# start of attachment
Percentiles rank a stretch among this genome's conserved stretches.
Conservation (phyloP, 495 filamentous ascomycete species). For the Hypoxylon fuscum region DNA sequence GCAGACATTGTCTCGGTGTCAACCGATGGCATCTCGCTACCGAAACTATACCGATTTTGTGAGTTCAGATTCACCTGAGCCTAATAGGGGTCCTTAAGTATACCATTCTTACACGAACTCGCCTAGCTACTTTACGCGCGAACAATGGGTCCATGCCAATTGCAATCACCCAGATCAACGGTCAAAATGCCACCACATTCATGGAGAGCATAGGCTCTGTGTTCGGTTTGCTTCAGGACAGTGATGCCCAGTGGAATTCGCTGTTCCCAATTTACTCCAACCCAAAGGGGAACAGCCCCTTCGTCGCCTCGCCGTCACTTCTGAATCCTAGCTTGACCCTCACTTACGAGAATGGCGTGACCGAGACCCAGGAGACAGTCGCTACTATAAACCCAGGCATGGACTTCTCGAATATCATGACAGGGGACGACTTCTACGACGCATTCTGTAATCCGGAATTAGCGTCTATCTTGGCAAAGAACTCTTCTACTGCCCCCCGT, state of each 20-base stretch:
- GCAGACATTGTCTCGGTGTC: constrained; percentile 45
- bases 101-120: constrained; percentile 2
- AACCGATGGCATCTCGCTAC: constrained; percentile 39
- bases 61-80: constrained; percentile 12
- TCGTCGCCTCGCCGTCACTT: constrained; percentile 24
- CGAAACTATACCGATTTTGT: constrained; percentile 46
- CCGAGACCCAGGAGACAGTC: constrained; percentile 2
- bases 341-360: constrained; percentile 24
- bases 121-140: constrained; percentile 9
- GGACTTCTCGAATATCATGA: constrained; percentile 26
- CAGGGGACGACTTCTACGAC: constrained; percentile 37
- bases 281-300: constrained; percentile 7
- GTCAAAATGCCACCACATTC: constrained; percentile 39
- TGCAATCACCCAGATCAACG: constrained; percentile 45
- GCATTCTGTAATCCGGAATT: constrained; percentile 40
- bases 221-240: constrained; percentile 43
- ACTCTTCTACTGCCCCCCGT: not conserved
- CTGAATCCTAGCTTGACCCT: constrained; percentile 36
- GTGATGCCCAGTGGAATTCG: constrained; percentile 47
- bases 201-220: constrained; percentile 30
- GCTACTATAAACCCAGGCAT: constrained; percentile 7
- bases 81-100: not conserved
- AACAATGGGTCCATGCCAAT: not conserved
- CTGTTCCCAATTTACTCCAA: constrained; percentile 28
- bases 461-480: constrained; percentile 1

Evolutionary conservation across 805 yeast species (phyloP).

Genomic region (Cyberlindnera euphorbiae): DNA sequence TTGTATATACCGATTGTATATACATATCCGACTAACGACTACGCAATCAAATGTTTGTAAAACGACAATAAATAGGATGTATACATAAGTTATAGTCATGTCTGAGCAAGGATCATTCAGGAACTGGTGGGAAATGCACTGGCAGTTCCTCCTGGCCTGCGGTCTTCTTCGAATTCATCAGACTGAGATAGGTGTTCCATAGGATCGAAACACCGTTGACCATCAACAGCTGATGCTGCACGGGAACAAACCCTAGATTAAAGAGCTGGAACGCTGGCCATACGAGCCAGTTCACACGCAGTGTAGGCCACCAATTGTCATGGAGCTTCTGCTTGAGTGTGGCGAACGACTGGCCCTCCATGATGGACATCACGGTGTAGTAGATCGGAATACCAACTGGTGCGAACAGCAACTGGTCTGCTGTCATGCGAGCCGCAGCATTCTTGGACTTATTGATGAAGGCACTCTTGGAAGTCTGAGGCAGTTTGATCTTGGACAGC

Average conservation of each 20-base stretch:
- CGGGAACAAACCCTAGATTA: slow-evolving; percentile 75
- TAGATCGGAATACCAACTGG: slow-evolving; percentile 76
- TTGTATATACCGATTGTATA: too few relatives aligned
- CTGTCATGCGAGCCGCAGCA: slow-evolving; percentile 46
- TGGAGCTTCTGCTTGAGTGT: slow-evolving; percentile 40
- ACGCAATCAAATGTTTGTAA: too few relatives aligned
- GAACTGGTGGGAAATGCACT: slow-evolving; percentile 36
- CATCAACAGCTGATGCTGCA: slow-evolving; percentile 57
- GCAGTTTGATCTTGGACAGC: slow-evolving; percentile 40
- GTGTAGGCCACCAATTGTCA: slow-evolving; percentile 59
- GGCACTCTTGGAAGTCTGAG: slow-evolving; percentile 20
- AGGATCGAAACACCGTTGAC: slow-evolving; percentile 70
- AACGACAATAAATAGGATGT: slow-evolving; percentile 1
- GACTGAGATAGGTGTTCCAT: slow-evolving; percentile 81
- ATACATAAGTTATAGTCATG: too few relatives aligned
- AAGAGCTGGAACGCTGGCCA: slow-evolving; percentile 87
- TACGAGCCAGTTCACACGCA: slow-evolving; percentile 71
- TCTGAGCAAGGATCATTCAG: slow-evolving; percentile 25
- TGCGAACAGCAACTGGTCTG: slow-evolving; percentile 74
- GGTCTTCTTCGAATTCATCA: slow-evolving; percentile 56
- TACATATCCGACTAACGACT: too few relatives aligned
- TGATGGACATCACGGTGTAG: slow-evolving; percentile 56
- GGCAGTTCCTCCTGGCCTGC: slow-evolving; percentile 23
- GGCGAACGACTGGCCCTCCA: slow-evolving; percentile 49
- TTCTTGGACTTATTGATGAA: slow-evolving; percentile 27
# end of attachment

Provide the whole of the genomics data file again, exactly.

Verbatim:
Percentiles rank a stretch among this genome's conserved stretches.
Conservation (phyloP, 495 filamentous ascomycete species). For the Hypoxylon fuscum region DNA sequence GCAGACATTGTCTCGGTGTCAACCGATGGCATCTCGCTACCGAAACTATACCGATTTTGTGAGTTCAGATTCACCTGAGCCTAATAGGGGTCCTTAAGTATACCATTCTTACACGAACTCGCCTAGCTACTTTACGCGCGAACAATGGGTCCATGCCAATTGCAATCACCCAGATCAACGGTCAAAATGCCACCACATTCATGGAGAGCATAGGCTCTGTGTTCGGTTTGCTTCAGGACAGTGATGCCCAGTGGAATTCGCTGTTCCCAATTTACTCCAACCCAAAGGGGAACAGCCCCTTCGTCGCCTCGCCGTCACTTCTGAATCCTAGCTTGACCCTCACTTACGAGAATGGCGTGACCGAGACCCAGGAGACAGTCGCTACTATAAACCCAGGCATGGACTTCTCGAATATCATGACAGGGGACGACTTCTACGACGCATTCTGTAATCCGGAATTAGCGTCTATCTTGGCAAAGAACTCTTCTACTGCCCCCCGT, state of each 20-base stretch:
- GCAGACATTGTCTCGGTGTC: constrained; percentile 45
- bases 101-120: constrained; percentile 2
- AACCGATGGCATCTCGCTAC: constrained; percentile 39
- bases 61-80: constrained; percentile 12
- TCGTCGCCTCGCCGTCACTT: constrained; percentile 24
- CGAAACTATACCGATTTTGT: constrained; percentile 46
- CCGAGACCCAGGAGACAGTC: constrained; percentile 2
- bases 341-360: constrained; percentile 24
- bases 121-140: constrained; percentile 9
- GGACTTCTCGAATATCATGA: constrained; percentile 26
- CAGGGGACGACTTCTACGAC: constrained; percentile 37
- bases 281-300: constrained; percentile 7
- GTCAAAATGCCACCACATTC: constrained; percentile 39
- TGCAATCACCCAGATCAACG: constrained; percentile 45
- GCATTCTGTAATCCGGAATT: constrained; percentile 40
- bases 221-240: constrained; percentile 43
- ACTCTTCTACTGCCCCCCGT: not conserved
- CTGAATCCTAGCTTGACCCT: constrained; percentile 36
- GTGATGCCCAGTGGAATTCG: constrained; percentile 47
- bases 201-220: constrained; percentile 30
- GCTACTATAAACCCAGGCAT: constrained; percentile 7
- bases 81-100: not conserved
- AACAATGGGTCCATGCCAAT: not conserved
- CTGTTCCCAATTTACTCCAA: constrained; percentile 28
- bases 461-480: constrained; percentile 1

Evolutionary conservation across 805 yeast species (phyloP).

Genomic region (Cyberlindnera euphorbiae): DNA sequence TTGTATATACCGATTGTATATACATATCCGACTAACGACTACGCAATCAAATGTTTGTAAAACGACAATAAATAGGATGTATACATAAGTTATAGTCATGTCTGAGCAAGGATCATTCAGGAACTGGTGGGAAATGCACTGGCAGTTCCTCCTGGCCTGCGGTCTTCTTCGAATTCATCAGACTGAGATAGGTGTTCCATAGGATCGAAACACCGTTGACCATCAACAGCTGATGCTGCACGGGAACAAACCCTAGATTAAAGAGCTGGAACGCTGGCCATACGAGCCAGTTCACACGCAGTGTAGGCCACCAATTGTCATGGAGCTTCTGCTTGAGTGTGGCGAACGACTGGCCCTCCATGATGGACATCACGGTGTAGTAGATCGGAATACCAACTGGTGCGAACAGCAACTGGTCTGCTGTCATGCGAGCCGCAGCATTCTTGGACTTATTGATGAAGGCACTCTTGGAAGTCTGAGGCAGTTTGATCTTGGACAGC

Average conservation of each 20-base stretch:
- CGGGAACAAACCCTAGATTA: slow-evolving; percentile 75
- TAGATCGGAATACCAACTGG: slow-evolving; percentile 76
- TTGTATATACCGATTGTATA: too few relatives aligned
- CTGTCATGCGAGCCGCAGCA: slow-evolving; percentile 46
- TGGAGCTTCTGCTTGAGTGT: slow-evolving; percentile 40
- ACGCAATCAAATGTTTGTAA: too few relatives aligned
- GAACTGGTGGGAAATGCACT: slow-evolving; percentile 36
- CATCAACAGCTGATGCTGCA: slow-evolving; percentile 57
- GCAGTTTGATCTTGGACAGC: slow-evolving; percentile 40
- GTGTAGGCCACCAATTGTCA: slow-evolving; percentile 59
- GGCACTCTTGGAAGTCTGAG: slow-evolving; percentile 20
- AGGATCGAAACACCGTTGAC: slow-evolving; percentile 70
- AACGACAATAAATAGGATGT: slow-evolving; percentile 1
- GACTGAGATAGGTGTTCCAT: slow-evolving; percentile 81
- ATACATAAGTTATAGTCATG: too few relatives aligned
- AAGAGCTGGAACGCTGGCCA: slow-evolving; percentile 87
- TACGAGCCAGTTCACACGCA: slow-evolving; percentile 71
- TCTGAGCAAGGATCATTCAG: slow-evolving; percentile 25
- TGCGAACAGCAACTGGTCTG: slow-evolving; percentile 74
- GGTCTTCTTCGAATTCATCA: slow-evolving; percentile 56
- TACATATCCGACTAACGACT: too few relatives aligned
- TGATGGACATCACGGTGTAG: slow-evolving; percentile 56
- GGCAGTTCCTCCTGGCCTGC: slow-evolving; percentile 23
- GGCGAACGACTGGCCCTCCA: slow-evolving; percentile 49
- TTCTTGGACTTATTGATGAA: slow-evolving; percentile 27